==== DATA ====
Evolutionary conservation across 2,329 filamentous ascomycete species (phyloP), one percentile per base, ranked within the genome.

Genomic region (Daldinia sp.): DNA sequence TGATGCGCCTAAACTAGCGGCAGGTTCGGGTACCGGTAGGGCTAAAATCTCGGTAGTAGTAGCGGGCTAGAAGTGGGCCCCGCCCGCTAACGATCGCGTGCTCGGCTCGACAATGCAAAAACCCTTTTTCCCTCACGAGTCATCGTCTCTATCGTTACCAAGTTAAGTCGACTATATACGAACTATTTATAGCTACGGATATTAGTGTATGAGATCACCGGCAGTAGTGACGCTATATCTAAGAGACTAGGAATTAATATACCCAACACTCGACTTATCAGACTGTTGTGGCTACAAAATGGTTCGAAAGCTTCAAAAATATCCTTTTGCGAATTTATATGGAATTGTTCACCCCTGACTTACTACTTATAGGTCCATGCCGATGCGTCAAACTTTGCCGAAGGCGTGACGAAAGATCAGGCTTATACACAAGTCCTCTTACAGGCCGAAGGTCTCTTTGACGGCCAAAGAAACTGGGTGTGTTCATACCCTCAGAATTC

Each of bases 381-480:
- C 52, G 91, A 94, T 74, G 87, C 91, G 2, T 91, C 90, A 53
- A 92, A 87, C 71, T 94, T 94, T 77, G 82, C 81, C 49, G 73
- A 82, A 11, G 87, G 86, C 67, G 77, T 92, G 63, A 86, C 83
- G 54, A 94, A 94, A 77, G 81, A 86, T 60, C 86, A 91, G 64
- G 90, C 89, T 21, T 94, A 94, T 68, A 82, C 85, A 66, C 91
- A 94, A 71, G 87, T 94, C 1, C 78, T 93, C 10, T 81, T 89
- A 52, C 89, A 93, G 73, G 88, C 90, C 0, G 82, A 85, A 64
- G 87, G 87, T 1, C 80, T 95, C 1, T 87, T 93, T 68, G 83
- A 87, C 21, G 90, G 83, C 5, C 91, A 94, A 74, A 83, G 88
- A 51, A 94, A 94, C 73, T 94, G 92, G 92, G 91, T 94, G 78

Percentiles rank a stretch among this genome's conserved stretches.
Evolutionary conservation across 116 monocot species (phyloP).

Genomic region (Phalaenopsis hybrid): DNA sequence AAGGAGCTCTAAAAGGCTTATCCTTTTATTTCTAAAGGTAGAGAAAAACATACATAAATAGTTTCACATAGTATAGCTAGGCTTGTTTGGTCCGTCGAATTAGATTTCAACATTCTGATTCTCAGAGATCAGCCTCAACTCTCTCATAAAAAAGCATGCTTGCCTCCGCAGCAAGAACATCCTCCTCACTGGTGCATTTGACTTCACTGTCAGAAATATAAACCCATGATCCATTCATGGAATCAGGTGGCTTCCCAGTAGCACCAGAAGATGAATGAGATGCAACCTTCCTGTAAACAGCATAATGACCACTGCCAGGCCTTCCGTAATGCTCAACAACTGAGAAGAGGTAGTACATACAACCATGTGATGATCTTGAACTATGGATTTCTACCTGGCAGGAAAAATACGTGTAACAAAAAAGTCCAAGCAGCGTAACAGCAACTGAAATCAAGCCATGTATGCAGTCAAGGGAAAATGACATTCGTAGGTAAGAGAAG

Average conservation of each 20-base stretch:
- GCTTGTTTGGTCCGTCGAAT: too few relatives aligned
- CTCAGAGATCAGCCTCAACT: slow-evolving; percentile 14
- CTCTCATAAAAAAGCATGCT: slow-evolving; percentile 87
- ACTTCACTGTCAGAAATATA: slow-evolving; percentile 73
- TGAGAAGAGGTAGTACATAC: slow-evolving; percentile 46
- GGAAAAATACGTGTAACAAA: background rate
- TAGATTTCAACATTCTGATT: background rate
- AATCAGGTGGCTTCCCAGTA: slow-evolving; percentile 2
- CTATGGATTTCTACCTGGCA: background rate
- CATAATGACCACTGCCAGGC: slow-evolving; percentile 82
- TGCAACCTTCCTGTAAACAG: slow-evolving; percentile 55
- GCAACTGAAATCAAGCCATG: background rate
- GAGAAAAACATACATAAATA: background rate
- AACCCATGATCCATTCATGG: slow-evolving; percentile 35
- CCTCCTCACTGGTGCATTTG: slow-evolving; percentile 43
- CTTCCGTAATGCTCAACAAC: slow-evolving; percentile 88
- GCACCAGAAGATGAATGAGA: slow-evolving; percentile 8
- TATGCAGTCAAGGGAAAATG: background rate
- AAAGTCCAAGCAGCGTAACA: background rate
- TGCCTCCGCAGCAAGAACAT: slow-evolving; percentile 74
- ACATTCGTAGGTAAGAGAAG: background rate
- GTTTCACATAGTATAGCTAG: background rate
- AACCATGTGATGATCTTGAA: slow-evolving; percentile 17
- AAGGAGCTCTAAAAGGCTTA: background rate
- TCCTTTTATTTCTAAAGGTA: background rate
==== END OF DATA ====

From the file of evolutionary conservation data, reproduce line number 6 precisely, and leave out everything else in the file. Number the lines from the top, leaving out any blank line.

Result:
- A 82, A 11, G 87, G 86, C 67, G 77, T 92, G 63, A 86, C 83